CBP is also urging all importers to do their due diligence and review their supply chains to ensure their goods are not being produced with forced labor before UFLPA is implemented.

  • Wednesday, June 1, 2022, 10:00 –11:00 a.m. EDT
  • Tuesday, June 7, 2022, 1:00 – 2:00p.m. EDT
  • Thursday, June 16, 2022, 2:00 –3:00 p.m. EDT
There are 3 webinars scheduled, follow to register
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CBP Risk Analysis and Survey Assessment – The CBP Audit Transformation

May 10th, 2022
2:00 PM ET - 3:00 PM ET
1 CCS Credit

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First Sale Valuation and Reducing Section 301 Tariffs

February 10, 2022

2:00 PM ET- 3:00 PM ET

Sandler Travis & Rosenberg

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New Product Classifications Under HTSUS 2022

January 11, 2022

2:00 PM ET – 3:30 PM ET

Sandler Travis & Rosenberg

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Customs Audits 101: What to Expect

December 7, 2021

2:00 PM ET- 3:00 PM ET

1 CCS Credit

Sandler, Travis and Rosenberg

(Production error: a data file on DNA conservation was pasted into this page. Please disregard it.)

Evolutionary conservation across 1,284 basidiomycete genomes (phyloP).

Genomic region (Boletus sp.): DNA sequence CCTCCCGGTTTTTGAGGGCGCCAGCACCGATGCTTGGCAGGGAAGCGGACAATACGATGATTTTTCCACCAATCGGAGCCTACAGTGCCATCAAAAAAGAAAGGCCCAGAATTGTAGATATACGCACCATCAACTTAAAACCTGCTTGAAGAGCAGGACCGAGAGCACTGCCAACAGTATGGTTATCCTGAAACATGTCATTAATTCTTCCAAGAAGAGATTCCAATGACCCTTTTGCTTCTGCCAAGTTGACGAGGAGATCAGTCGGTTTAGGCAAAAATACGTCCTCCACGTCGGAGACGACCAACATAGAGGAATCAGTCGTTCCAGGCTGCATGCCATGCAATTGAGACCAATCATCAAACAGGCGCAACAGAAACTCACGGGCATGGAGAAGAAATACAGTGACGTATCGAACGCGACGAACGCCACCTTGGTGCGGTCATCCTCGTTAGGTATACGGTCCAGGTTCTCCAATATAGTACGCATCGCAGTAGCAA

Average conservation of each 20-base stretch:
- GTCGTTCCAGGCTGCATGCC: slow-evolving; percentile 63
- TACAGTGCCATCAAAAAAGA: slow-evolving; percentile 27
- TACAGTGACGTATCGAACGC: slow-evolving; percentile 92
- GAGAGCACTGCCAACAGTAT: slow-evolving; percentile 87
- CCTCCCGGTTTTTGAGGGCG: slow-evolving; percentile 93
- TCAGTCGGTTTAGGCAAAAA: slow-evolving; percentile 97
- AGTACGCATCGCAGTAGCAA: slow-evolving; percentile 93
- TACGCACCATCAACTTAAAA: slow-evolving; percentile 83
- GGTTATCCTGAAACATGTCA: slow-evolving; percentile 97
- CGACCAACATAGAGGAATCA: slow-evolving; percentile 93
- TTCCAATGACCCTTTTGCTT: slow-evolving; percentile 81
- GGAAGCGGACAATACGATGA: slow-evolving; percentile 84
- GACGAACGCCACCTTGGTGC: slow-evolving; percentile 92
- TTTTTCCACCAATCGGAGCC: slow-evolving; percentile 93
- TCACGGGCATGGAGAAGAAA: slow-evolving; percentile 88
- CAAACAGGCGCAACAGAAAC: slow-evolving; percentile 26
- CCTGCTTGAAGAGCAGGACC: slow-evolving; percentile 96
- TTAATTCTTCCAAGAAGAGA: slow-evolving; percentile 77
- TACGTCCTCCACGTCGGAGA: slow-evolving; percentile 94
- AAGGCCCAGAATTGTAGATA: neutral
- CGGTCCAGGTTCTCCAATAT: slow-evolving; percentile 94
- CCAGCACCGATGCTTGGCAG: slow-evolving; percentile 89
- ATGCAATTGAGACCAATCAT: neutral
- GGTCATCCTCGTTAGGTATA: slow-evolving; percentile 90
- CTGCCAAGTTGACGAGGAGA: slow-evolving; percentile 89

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Apparel Classification Series: Everything but Knit Tops- Sandler Travis & Rosenburg

November 2, 2021

2:00 PM ET – 3:30 PM ET

1.5 CCS Credits

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ITAR Exemptions and How to Use Them

Tuesday, October 19, 2021

11:00 a.m. – noon Central Standard Time

REGISTER HERE

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Encryption Controls Seminar

Date:  August 11-12, 2021

Location:  VIRTUAL

The Encryption Controls virtual seminar is an in-depth session that will focus on the unique provisions related to encryption under the Export Administration Regulations (EAR).  Bureau of Industry and Security (BIS) licensing officers will provide a comprehensive overview of controls on encryption in the EAR, including what items are and are not controlled in Category 5 Part 2, License Exception ENC and mass market provisions (740.17), encryption classification and licensing, deemed exports, and rules regarding foreign product development using U.S. origin encryption parts and components.  The program will allow for live Q&A, provide detailed electronic reference materials for ongoing use, and allow attendees the opportunity to view recordings of the sessions for a limited period following the seminar.

2021 Virtual Update Conference on Export Controls & Policy

Date: September 2, 2021

Location:  VIRTUAL